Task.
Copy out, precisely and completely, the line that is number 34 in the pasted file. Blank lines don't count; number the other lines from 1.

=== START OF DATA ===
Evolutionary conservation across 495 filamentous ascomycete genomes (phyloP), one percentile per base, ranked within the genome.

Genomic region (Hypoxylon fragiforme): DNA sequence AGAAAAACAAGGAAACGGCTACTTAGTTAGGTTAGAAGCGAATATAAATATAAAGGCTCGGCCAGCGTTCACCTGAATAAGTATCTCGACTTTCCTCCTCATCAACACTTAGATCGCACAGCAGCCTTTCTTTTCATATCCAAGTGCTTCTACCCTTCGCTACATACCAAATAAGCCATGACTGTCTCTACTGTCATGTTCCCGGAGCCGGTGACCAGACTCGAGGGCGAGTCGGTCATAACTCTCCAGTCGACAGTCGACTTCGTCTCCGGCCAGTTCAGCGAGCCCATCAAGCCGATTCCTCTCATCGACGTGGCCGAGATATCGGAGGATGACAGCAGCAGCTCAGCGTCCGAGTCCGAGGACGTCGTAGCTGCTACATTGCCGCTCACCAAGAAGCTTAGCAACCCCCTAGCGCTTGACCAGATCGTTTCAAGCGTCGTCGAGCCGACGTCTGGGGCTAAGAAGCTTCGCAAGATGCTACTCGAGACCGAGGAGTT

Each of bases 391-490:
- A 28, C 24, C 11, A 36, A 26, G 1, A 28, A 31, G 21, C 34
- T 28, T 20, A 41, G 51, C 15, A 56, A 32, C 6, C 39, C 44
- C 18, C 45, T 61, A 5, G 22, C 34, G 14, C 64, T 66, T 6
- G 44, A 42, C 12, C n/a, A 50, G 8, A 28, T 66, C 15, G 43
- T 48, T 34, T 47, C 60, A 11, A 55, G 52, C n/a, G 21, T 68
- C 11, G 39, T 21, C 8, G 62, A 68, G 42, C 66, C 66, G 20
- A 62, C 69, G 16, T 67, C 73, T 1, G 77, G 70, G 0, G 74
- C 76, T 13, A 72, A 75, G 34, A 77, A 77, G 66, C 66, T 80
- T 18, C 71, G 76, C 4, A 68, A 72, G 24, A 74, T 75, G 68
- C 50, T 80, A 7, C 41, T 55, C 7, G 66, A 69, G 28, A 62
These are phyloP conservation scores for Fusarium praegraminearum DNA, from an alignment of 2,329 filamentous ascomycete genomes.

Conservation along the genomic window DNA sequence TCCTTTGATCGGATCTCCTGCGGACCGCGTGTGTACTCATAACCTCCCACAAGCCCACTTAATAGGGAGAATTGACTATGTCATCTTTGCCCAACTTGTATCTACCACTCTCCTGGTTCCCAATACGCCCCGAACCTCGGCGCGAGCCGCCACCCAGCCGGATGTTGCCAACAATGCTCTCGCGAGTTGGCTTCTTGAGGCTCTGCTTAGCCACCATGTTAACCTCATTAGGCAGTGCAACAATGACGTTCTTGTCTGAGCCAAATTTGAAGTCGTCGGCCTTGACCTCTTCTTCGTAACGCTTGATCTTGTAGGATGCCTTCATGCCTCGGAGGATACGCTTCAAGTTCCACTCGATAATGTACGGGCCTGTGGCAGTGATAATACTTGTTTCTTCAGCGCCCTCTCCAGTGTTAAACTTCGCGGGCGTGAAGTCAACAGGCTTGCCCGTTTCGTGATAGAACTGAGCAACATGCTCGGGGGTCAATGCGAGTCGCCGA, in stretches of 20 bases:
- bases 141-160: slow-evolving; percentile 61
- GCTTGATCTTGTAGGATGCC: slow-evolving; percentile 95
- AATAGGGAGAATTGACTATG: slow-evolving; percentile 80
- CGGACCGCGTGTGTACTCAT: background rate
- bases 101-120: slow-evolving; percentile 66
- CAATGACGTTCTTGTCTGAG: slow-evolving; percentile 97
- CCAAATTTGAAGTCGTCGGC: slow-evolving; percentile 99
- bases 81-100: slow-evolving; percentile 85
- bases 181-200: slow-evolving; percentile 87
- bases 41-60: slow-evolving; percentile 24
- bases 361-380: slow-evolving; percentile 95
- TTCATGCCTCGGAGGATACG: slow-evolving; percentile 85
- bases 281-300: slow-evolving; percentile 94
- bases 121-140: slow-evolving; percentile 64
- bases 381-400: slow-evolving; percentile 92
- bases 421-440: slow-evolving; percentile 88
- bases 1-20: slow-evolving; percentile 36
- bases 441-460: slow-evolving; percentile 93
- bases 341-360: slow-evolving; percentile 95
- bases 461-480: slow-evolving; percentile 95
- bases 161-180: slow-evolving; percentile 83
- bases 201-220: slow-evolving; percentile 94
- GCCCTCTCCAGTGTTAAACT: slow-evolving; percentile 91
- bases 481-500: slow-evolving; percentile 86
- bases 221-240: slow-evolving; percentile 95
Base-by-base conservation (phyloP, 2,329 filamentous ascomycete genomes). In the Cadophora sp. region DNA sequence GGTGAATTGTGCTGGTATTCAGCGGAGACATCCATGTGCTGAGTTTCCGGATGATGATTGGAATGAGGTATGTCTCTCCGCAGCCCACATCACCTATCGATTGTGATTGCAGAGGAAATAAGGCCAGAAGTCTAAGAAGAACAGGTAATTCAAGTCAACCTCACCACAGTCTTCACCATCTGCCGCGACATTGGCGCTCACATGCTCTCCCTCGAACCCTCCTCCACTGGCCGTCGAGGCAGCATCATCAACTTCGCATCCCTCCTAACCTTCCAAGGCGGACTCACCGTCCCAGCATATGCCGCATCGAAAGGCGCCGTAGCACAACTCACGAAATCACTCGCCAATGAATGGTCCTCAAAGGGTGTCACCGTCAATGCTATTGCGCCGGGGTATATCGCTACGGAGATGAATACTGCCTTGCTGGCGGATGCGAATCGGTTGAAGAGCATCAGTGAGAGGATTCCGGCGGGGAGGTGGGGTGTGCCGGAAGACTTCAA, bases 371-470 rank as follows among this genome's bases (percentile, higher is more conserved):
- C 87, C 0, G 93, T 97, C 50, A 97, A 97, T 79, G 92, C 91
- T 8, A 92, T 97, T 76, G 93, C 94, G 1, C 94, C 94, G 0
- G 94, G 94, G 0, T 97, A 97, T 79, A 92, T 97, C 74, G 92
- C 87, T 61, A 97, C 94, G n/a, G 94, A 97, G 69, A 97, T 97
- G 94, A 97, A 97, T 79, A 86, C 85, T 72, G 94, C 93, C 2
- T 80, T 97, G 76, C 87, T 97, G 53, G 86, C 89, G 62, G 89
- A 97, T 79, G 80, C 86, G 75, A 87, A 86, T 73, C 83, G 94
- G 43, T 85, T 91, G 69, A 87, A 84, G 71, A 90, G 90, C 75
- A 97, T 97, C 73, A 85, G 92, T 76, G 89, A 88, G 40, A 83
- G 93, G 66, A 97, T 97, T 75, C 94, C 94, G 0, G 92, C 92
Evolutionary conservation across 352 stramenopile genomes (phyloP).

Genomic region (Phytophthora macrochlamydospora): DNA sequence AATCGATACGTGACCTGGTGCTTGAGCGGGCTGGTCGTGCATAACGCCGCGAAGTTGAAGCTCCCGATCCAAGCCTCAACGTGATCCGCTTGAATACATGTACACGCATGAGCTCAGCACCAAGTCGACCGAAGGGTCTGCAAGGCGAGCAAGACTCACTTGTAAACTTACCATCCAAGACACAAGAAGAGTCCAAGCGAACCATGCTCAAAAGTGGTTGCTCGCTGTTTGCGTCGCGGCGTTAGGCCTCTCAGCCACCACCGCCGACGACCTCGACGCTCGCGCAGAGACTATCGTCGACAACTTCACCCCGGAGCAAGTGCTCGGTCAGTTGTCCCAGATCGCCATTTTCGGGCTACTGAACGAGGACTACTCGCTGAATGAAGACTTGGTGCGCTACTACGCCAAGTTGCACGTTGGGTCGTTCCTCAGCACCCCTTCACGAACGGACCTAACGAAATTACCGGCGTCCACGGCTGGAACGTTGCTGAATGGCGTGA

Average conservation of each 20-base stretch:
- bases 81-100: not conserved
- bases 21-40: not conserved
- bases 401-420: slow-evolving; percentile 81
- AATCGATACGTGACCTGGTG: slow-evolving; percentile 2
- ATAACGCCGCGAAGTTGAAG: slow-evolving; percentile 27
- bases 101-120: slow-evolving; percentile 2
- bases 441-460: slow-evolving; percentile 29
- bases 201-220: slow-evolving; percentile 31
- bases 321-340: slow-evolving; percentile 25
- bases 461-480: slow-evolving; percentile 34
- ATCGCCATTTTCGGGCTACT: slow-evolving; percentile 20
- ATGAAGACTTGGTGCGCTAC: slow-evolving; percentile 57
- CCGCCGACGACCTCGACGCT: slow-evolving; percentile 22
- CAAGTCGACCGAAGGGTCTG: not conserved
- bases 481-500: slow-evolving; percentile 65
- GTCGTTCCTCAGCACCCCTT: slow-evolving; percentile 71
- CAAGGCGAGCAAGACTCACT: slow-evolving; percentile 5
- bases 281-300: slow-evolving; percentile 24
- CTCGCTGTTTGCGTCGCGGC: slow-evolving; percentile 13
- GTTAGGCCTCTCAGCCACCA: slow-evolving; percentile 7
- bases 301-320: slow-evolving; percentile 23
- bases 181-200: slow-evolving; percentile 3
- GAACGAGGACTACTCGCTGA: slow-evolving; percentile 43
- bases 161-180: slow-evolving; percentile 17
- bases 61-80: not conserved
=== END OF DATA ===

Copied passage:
- bases 341-360: slow-evolving; percentile 95